Queen Victoria in Indigenous worlds
Editors: Sarah Carter and Maria Nugent

Indigenous people in Britain’s settler colonies engaged Queen Victoria in their diplomacy and politics, and incorporated her into their intellectual and narrative traditions. These interpretations of Victoria have much to tell us about indigenous peoples’ experiences of and responses to British colonization, and they also make a significant contribution to historical and contemporary understandings of British imperial and colonial history. The essays in this volume, that focus on Australia, New Zealand, South Africa and Canada, offer detailed studies from these settings, of the political, imaginative, diplomatic and intellectual uses of Queen Victoria by indigenous peoples. They also consider the ways in which the Crown’s representatives employed the figure of the monarch in their dealings with the people displaced by British colonization. The collection offers compelling examples of the traffic of ideas, interpretations and political strategies among and between indigenous people and colonial officials across the settler colonies. Together the chapters demonstrate the contributions that Indigenous peoples of the settler colonies made to British imperial culture and cultures of monarchy.

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The key argument presented in this book is that the neglected forces of nation, empire and race exerted a far more profound influence upon Labour politics in Britain and Australia between 1900 and 2010 than is suggested in the relevant literature. To be sure, this influence varied in time and place and was generally more pronounced in the Australian than the British case. This was mainly because the imprint of Britain, as the ruling imperial power and ‘mother country’, upon Australia and its labour movement was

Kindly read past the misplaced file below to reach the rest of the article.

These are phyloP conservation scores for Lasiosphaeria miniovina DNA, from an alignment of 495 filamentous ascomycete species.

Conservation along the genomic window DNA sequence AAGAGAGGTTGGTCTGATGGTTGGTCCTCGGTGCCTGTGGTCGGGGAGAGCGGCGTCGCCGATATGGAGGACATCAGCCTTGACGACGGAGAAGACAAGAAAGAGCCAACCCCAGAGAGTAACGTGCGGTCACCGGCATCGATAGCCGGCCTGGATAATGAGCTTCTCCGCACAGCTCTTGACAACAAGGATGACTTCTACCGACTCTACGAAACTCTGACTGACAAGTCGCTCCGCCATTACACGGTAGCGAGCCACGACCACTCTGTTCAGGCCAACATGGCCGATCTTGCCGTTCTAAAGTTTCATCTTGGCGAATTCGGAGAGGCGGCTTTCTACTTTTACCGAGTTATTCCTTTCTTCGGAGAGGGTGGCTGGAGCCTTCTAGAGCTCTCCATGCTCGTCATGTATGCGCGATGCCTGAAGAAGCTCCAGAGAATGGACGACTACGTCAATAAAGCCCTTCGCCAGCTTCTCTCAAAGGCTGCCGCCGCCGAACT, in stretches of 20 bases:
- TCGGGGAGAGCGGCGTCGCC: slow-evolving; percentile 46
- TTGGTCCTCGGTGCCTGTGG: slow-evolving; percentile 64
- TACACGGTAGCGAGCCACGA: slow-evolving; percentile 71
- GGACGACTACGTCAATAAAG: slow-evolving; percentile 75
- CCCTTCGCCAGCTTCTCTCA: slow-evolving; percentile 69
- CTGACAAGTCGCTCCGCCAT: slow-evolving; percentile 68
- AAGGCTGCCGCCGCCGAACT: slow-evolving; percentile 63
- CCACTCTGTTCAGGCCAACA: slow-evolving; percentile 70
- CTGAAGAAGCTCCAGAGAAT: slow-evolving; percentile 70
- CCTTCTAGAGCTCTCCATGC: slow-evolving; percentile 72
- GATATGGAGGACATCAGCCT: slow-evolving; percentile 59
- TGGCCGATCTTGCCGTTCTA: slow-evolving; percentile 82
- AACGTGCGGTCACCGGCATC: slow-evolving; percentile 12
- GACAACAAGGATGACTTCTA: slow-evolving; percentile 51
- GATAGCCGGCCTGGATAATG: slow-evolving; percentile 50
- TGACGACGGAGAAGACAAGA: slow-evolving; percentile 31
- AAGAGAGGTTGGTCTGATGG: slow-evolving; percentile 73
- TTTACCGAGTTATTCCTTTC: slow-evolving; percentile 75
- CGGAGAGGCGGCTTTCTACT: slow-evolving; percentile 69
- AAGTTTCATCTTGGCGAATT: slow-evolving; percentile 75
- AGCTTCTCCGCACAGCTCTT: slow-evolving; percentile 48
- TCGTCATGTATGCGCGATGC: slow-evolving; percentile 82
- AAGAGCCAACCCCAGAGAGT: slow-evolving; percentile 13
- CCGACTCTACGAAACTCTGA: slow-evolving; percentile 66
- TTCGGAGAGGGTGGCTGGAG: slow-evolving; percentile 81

in Labour and the politics of Empire
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Australian flight nurses in the Korean War

12 Moving forward: Australian flight nurses in the Korean War Maxine Dahl During the Second World War Australia developed an efficient air evacuation system for its battlefield casualties that saw wounded men transported by air and accompanied by trained flight teams. Management of this system was the responsibility of the Royal Australian Air Force (RAAF). The air evacuation system was based on the US air evacuation model from the Second World War in which the registered nurse assumed the role of team leader for the duration of the flight.1 For RAAF flight

in One hundred years of wartime nursing practices, 1854–1953